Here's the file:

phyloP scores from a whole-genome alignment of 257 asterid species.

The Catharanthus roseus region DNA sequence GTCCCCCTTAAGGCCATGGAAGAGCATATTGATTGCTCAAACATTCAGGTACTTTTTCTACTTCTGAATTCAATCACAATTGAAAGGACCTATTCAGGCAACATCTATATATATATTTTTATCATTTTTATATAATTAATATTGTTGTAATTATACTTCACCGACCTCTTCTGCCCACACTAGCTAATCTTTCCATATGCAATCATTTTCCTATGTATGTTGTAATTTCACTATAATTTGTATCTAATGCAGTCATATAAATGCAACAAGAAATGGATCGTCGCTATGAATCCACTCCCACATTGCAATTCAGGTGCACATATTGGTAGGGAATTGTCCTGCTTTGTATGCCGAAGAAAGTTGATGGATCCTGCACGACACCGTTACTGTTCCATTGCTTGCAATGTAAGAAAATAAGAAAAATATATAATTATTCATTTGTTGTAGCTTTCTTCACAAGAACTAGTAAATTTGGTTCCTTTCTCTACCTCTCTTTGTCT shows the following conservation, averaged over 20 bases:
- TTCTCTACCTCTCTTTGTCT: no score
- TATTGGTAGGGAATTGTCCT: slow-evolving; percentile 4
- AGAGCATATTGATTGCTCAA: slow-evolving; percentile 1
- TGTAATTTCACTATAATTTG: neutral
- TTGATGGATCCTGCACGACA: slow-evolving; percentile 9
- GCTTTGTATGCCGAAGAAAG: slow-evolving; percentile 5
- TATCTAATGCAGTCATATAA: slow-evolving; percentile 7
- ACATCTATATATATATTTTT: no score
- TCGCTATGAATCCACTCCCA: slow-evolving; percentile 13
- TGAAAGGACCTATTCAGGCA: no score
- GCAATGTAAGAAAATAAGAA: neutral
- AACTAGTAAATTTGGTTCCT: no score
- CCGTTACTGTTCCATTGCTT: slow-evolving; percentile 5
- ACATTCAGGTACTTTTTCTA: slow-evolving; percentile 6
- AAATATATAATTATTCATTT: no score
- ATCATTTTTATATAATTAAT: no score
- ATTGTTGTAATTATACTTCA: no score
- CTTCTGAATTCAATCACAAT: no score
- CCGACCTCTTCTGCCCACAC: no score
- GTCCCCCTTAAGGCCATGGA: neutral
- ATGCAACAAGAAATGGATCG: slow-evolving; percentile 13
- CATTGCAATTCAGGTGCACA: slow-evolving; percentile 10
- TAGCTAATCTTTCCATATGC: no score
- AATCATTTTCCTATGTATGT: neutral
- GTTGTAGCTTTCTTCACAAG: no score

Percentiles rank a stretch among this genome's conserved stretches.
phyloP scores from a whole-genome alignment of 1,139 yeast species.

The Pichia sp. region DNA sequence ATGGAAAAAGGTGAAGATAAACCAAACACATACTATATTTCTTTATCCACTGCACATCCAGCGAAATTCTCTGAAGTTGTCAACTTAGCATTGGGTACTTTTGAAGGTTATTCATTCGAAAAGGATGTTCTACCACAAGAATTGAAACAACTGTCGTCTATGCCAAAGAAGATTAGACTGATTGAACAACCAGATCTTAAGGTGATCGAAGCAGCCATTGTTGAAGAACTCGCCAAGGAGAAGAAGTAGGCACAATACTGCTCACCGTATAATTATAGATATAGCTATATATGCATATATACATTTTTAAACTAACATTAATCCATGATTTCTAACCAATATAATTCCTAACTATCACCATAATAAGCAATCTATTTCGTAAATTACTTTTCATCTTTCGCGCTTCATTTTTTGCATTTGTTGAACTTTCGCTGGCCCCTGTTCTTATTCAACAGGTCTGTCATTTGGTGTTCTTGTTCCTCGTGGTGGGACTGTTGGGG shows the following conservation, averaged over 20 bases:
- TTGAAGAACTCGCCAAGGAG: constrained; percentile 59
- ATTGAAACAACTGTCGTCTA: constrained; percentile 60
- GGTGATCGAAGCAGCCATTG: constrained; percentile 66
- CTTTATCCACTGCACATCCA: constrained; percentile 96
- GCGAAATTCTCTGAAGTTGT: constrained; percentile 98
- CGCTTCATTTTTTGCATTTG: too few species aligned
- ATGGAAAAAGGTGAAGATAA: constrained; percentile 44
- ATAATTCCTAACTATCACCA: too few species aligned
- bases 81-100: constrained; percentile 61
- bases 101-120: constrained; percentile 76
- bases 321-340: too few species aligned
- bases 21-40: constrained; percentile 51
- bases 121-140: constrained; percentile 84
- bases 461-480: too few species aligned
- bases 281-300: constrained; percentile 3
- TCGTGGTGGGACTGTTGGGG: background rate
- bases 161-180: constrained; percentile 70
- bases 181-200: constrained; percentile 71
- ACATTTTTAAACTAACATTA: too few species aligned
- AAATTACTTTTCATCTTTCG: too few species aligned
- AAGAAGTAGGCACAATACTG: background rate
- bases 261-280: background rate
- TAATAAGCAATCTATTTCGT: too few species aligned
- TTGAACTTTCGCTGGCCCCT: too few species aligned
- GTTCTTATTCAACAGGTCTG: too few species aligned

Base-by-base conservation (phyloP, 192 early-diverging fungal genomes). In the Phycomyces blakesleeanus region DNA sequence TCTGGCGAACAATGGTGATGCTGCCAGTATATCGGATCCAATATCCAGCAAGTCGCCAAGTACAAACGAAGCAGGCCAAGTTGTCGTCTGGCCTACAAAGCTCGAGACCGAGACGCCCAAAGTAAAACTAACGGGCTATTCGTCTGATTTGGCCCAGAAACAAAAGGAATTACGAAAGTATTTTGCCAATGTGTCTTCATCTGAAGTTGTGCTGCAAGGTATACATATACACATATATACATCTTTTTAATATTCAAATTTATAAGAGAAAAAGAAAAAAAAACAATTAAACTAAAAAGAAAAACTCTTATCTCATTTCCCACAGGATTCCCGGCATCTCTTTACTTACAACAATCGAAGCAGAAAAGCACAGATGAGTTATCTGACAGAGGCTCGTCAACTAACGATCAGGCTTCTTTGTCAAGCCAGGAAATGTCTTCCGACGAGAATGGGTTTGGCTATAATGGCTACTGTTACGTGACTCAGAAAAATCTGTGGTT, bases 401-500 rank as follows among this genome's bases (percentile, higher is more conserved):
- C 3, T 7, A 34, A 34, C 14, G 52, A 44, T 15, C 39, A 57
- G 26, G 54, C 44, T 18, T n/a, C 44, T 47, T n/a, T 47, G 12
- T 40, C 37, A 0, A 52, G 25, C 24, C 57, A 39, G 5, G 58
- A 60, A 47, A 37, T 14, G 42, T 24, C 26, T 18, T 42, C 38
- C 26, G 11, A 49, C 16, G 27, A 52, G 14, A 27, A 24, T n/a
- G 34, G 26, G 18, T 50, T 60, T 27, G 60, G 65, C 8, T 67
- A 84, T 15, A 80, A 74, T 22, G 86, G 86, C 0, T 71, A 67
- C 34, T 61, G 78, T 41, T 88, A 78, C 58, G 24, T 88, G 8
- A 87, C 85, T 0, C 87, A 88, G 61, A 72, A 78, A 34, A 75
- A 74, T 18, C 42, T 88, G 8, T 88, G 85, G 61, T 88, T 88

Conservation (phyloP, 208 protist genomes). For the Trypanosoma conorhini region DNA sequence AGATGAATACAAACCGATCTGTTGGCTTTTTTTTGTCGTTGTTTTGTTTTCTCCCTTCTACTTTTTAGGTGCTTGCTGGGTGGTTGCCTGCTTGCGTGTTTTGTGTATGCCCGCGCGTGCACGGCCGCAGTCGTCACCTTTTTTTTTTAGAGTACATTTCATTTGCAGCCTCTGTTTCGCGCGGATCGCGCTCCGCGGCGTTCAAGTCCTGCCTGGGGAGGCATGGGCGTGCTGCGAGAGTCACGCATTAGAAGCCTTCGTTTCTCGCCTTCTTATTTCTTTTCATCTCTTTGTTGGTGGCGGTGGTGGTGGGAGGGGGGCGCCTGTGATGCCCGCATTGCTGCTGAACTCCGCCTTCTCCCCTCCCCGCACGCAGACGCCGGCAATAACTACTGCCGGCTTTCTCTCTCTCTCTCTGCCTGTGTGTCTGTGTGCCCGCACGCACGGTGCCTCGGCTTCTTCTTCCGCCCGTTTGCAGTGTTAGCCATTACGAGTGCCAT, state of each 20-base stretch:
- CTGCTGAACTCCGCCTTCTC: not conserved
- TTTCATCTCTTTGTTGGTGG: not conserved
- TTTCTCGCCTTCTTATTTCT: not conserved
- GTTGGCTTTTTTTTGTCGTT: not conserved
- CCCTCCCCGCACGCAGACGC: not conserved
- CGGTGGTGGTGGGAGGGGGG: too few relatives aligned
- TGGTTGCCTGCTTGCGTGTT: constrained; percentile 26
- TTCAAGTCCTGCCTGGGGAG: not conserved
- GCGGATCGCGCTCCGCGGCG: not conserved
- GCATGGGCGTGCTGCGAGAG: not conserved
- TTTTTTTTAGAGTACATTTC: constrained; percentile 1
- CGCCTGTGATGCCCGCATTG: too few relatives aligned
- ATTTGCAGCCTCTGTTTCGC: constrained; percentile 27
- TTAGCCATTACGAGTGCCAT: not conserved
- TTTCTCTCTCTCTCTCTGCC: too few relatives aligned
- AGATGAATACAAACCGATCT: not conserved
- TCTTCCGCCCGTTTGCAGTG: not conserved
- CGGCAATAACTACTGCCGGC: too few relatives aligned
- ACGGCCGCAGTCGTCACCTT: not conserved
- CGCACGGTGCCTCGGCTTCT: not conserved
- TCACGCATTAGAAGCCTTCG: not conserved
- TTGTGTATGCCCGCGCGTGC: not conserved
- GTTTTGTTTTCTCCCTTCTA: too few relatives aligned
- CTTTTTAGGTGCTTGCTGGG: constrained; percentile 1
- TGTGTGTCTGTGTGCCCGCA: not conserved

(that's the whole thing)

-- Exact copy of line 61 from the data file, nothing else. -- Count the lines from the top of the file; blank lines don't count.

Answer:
- C 26, G 11, A 49, C 16, G 27, A 52, G 14, A 27, A 24, T n/a